International Relations The Treaty of Versailles

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Clemenceau's aims:

  • Revenge and to punish Germany.

  • To return Alsace-Lorraine to France.

  • No League of Nations.

  • An independent Rhineland.

  • Huge reparations.

  • To disband the German army so that Germany would never be strong enough to attack France again.

Lloyd George:

  • A 'just' peace that would be tough enough to please the electors who wanted to 'make Germany pay', but would leave Germany strong enough to trade.

  • Land for Britain's empire.

  • To safeguard Britain's naval supremacy.

Opinions of Versailles


The Germans hated everything about the treaty:

  1. They were angry that they had not been allowed to negotiate.

  2. 'Deutsche Zeitung', a German newspaper, vowed: "We will never stop until we win back what we deserve."

  3. Count Brockdorff-Rantzau, leader of the German delegation at Versailles said Article 231- the war-guilt clause - was: "a lie". Germany officially denied the war-guilt clause in 1927.

  4. There was a revolution (the Kapp Putsch) against the treaty in Berlin in 1920.

  5. Germany hated reparations. It had to be made to pay in 1921, defaulted in 1923 and eventually Hitler refused to pay altogether.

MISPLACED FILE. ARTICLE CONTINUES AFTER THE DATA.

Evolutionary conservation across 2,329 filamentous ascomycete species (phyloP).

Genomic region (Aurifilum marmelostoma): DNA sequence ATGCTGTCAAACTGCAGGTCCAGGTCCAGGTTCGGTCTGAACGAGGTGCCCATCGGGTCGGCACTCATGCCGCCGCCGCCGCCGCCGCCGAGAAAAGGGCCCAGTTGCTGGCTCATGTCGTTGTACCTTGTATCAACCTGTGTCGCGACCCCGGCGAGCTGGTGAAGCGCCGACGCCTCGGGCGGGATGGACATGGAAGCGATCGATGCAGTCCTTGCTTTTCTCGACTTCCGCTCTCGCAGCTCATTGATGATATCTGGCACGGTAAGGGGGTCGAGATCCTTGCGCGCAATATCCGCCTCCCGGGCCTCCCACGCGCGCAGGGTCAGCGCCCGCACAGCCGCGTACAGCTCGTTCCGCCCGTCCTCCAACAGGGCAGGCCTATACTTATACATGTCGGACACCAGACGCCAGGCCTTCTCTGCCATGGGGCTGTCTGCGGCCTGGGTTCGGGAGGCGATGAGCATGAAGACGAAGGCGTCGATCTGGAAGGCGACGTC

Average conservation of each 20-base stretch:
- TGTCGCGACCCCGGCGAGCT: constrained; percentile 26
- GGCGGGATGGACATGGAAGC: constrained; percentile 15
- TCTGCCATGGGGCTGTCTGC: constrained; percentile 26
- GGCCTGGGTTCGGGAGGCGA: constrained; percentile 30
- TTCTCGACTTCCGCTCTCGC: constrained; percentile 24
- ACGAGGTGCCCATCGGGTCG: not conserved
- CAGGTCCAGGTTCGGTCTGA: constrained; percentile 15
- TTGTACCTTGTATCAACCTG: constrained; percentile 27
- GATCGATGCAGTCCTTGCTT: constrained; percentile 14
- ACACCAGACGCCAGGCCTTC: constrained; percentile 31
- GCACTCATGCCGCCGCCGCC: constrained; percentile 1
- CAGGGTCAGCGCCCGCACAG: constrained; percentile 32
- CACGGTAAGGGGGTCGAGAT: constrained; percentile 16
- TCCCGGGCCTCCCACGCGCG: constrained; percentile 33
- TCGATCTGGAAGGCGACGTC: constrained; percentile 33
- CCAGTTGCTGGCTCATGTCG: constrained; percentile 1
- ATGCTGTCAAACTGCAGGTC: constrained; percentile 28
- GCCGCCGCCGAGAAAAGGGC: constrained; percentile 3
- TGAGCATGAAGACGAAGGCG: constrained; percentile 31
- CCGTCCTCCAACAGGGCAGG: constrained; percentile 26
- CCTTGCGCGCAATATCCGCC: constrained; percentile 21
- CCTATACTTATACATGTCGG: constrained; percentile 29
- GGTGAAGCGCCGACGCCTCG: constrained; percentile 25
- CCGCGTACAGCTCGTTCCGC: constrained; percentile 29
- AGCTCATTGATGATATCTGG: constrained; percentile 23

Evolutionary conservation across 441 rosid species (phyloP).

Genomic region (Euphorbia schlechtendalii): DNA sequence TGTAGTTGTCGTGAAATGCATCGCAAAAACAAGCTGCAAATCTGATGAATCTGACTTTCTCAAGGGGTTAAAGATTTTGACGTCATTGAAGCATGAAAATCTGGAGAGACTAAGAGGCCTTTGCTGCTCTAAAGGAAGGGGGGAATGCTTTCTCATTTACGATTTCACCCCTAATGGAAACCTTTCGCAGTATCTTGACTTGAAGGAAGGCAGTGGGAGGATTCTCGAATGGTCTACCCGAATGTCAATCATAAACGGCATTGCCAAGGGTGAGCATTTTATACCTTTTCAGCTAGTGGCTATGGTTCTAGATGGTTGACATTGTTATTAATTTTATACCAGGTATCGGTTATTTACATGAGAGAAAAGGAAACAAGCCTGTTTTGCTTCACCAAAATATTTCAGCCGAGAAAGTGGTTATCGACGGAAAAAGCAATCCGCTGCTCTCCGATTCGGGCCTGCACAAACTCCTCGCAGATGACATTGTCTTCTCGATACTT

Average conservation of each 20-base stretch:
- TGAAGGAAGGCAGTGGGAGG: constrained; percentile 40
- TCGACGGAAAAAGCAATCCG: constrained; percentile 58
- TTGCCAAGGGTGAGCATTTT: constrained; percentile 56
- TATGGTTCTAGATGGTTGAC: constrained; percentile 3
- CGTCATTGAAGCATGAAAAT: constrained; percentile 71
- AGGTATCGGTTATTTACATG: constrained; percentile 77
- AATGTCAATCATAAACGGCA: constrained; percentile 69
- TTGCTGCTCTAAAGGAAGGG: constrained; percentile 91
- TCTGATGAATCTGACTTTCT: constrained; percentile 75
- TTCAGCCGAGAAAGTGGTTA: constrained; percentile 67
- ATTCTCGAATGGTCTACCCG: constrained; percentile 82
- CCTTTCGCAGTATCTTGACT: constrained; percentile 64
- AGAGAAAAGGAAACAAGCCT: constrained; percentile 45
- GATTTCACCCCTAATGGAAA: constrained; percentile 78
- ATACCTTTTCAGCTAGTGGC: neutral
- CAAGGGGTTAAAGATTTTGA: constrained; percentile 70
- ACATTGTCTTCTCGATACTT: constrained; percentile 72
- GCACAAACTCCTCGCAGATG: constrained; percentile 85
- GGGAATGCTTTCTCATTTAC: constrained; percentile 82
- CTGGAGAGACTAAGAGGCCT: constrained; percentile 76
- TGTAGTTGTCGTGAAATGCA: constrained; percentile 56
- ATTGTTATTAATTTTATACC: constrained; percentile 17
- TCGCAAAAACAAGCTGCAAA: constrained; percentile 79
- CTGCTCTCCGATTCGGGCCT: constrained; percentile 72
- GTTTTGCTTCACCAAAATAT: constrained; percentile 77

Britain gained some German colonies and the German navy was destroyed but:

  1. Lloyd George thought the treaty was too harsh, saying: "We shall have to fight another war again in 25 years time."

  2. The British diplomat Harold Nicolson called it: "neither just nor wise" and the people who made it: "stupid".

  3. The economist John Maynard Keynes prophesied that reparations would ruin the economy of Europe.

France got Alsace-Lorraine, German colonies, harsh reparations and a tiny German army but:

  1. Many French people wanted an independent, not a demilitarised, Rhineland.

  2. Most French people did not think the League of Nations would protect them against Germany.


Woodrow Wilson got the League of Nations, and new nation-states were set up in Eastern Europe but:

  1. Wilson thought the treaty was far too harsh.

  2. Self-determination proved impossible to implement - Yugoslavia for example did not survive as a united country, and Czechoslovakia was annexed in stages by the Nazis in 1938 and 1939.

  3. Many Americans did not want to get involved in Europe, and in 1920 the American Senate refused to sign the Treaty of Versailles, or join the League of Nations.

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